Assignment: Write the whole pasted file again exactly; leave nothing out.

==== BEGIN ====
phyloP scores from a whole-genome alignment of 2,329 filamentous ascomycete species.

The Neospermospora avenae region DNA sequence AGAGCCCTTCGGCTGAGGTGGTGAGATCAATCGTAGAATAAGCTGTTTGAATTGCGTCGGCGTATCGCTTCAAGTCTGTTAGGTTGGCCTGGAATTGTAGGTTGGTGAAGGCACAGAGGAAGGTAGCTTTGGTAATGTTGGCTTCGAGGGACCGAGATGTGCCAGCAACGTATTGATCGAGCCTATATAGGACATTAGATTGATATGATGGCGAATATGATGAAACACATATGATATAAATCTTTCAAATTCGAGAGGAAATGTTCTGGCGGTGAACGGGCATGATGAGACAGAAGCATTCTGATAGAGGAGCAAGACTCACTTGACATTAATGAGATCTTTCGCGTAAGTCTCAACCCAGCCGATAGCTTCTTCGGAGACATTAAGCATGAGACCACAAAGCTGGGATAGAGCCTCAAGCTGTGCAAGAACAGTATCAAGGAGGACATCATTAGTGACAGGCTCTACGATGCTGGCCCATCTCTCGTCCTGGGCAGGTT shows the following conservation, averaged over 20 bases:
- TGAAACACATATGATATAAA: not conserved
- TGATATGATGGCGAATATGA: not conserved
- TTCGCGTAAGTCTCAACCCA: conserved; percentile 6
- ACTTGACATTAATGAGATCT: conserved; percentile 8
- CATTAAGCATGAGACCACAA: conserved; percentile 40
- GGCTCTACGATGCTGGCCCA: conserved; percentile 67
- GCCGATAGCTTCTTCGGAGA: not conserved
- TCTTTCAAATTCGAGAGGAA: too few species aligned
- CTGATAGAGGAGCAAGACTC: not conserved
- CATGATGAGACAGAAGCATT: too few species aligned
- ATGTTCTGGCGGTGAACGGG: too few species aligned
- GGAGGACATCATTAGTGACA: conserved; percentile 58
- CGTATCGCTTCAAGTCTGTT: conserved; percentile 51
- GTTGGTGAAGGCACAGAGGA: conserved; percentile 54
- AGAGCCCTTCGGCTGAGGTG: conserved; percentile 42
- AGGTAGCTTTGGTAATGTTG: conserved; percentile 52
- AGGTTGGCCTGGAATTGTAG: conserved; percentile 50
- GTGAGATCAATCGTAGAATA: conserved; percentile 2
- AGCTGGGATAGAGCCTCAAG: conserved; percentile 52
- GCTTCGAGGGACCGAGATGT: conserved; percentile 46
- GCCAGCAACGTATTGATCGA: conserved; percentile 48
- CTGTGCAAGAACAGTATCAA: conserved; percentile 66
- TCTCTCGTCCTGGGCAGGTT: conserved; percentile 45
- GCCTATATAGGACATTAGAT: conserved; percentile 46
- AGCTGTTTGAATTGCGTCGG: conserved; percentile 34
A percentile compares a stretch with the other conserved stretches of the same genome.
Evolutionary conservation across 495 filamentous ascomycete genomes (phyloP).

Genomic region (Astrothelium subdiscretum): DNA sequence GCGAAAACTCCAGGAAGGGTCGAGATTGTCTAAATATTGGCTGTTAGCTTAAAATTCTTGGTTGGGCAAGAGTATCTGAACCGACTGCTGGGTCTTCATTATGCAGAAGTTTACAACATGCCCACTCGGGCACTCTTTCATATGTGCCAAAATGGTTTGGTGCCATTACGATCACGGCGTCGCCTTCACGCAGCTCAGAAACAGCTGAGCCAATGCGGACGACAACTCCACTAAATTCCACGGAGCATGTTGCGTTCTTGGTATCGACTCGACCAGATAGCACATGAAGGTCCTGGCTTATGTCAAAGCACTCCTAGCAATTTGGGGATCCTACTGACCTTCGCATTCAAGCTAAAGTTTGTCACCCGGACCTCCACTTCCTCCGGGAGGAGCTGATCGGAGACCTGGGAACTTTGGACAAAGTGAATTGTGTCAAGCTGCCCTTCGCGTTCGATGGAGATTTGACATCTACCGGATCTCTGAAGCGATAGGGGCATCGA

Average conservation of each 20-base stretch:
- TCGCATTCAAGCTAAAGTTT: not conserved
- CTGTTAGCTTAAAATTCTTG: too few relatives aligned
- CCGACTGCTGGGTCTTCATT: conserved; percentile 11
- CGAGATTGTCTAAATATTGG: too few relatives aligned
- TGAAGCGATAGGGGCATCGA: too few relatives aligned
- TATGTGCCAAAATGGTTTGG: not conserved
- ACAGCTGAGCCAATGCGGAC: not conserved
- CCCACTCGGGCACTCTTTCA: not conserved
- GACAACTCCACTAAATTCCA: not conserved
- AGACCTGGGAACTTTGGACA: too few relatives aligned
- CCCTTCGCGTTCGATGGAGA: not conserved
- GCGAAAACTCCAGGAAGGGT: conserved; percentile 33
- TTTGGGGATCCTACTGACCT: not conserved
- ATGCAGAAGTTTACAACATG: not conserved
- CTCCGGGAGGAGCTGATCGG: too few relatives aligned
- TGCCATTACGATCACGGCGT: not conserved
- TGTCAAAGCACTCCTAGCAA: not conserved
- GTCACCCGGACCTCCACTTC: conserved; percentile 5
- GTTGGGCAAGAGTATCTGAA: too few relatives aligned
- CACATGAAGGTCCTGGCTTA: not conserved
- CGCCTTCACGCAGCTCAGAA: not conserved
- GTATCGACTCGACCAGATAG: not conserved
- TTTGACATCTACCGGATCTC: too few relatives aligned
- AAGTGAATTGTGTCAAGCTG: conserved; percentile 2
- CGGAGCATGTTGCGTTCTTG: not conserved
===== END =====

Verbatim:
phyloP scores from a whole-genome alignment of 2,329 filamentous ascomycete species.

The Neospermospora avenae region DNA sequence AGAGCCCTTCGGCTGAGGTGGTGAGATCAATCGTAGAATAAGCTGTTTGAATTGCGTCGGCGTATCGCTTCAAGTCTGTTAGGTTGGCCTGGAATTGTAGGTTGGTGAAGGCACAGAGGAAGGTAGCTTTGGTAATGTTGGCTTCGAGGGACCGAGATGTGCCAGCAACGTATTGATCGAGCCTATATAGGACATTAGATTGATATGATGGCGAATATGATGAAACACATATGATATAAATCTTTCAAATTCGAGAGGAAATGTTCTGGCGGTGAACGGGCATGATGAGACAGAAGCATTCTGATAGAGGAGCAAGACTCACTTGACATTAATGAGATCTTTCGCGTAAGTCTCAACCCAGCCGATAGCTTCTTCGGAGACATTAAGCATGAGACCACAAAGCTGGGATAGAGCCTCAAGCTGTGCAAGAACAGTATCAAGGAGGACATCATTAGTGACAGGCTCTACGATGCTGGCCCATCTCTCGTCCTGGGCAGGTT shows the following conservation, averaged over 20 bases:
- TGAAACACATATGATATAAA: not conserved
- TGATATGATGGCGAATATGA: not conserved
- TTCGCGTAAGTCTCAACCCA: conserved; percentile 6
- ACTTGACATTAATGAGATCT: conserved; percentile 8
- CATTAAGCATGAGACCACAA: conserved; percentile 40
- GGCTCTACGATGCTGGCCCA: conserved; percentile 67
- GCCGATAGCTTCTTCGGAGA: not conserved
- TCTTTCAAATTCGAGAGGAA: too few species aligned
- CTGATAGAGGAGCAAGACTC: not conserved
- CATGATGAGACAGAAGCATT: too few species aligned
- ATGTTCTGGCGGTGAACGGG: too few species aligned
- GGAGGACATCATTAGTGACA: conserved; percentile 58
- CGTATCGCTTCAAGTCTGTT: conserved; percentile 51
- GTTGGTGAAGGCACAGAGGA: conserved; percentile 54
- AGAGCCCTTCGGCTGAGGTG: conserved; percentile 42
- AGGTAGCTTTGGTAATGTTG: conserved; percentile 52
- AGGTTGGCCTGGAATTGTAG: conserved; percentile 50
- GTGAGATCAATCGTAGAATA: conserved; percentile 2
- AGCTGGGATAGAGCCTCAAG: conserved; percentile 52
- GCTTCGAGGGACCGAGATGT: conserved; percentile 46
- GCCAGCAACGTATTGATCGA: conserved; percentile 48
- CTGTGCAAGAACAGTATCAA: conserved; percentile 66
- TCTCTCGTCCTGGGCAGGTT: conserved; percentile 45
- GCCTATATAGGACATTAGAT: conserved; percentile 46
- AGCTGTTTGAATTGCGTCGG: conserved; percentile 34
A percentile compares a stretch with the other conserved stretches of the same genome.
Evolutionary conservation across 495 filamentous ascomycete genomes (phyloP).

Genomic region (Astrothelium subdiscretum): DNA sequence GCGAAAACTCCAGGAAGGGTCGAGATTGTCTAAATATTGGCTGTTAGCTTAAAATTCTTGGTTGGGCAAGAGTATCTGAACCGACTGCTGGGTCTTCATTATGCAGAAGTTTACAACATGCCCACTCGGGCACTCTTTCATATGTGCCAAAATGGTTTGGTGCCATTACGATCACGGCGTCGCCTTCACGCAGCTCAGAAACAGCTGAGCCAATGCGGACGACAACTCCACTAAATTCCACGGAGCATGTTGCGTTCTTGGTATCGACTCGACCAGATAGCACATGAAGGTCCTGGCTTATGTCAAAGCACTCCTAGCAATTTGGGGATCCTACTGACCTTCGCATTCAAGCTAAAGTTTGTCACCCGGACCTCCACTTCCTCCGGGAGGAGCTGATCGGAGACCTGGGAACTTTGGACAAAGTGAATTGTGTCAAGCTGCCCTTCGCGTTCGATGGAGATTTGACATCTACCGGATCTCTGAAGCGATAGGGGCATCGA

Average conservation of each 20-base stretch:
- TCGCATTCAAGCTAAAGTTT: not conserved
- CTGTTAGCTTAAAATTCTTG: too few relatives aligned
- CCGACTGCTGGGTCTTCATT: conserved; percentile 11
- CGAGATTGTCTAAATATTGG: too few relatives aligned
- TGAAGCGATAGGGGCATCGA: too few relatives aligned
- TATGTGCCAAAATGGTTTGG: not conserved
- ACAGCTGAGCCAATGCGGAC: not conserved
- CCCACTCGGGCACTCTTTCA: not conserved
- GACAACTCCACTAAATTCCA: not conserved
- AGACCTGGGAACTTTGGACA: too few relatives aligned
- CCCTTCGCGTTCGATGGAGA: not conserved
- GCGAAAACTCCAGGAAGGGT: conserved; percentile 33
- TTTGGGGATCCTACTGACCT: not conserved
- ATGCAGAAGTTTACAACATG: not conserved
- CTCCGGGAGGAGCTGATCGG: too few relatives aligned
- TGCCATTACGATCACGGCGT: not conserved
- TGTCAAAGCACTCCTAGCAA: not conserved
- GTCACCCGGACCTCCACTTC: conserved; percentile 5
- GTTGGGCAAGAGTATCTGAA: too few relatives aligned
- CACATGAAGGTCCTGGCTTA: not conserved
- CGCCTTCACGCAGCTCAGAA: not conserved
- GTATCGACTCGACCAGATAG: not conserved
- TTTGACATCTACCGGATCTC: too few relatives aligned
- AAGTGAATTGTGTCAAGCTG: conserved; percentile 2
- CGGAGCATGTTGCGTTCTTG: not conserved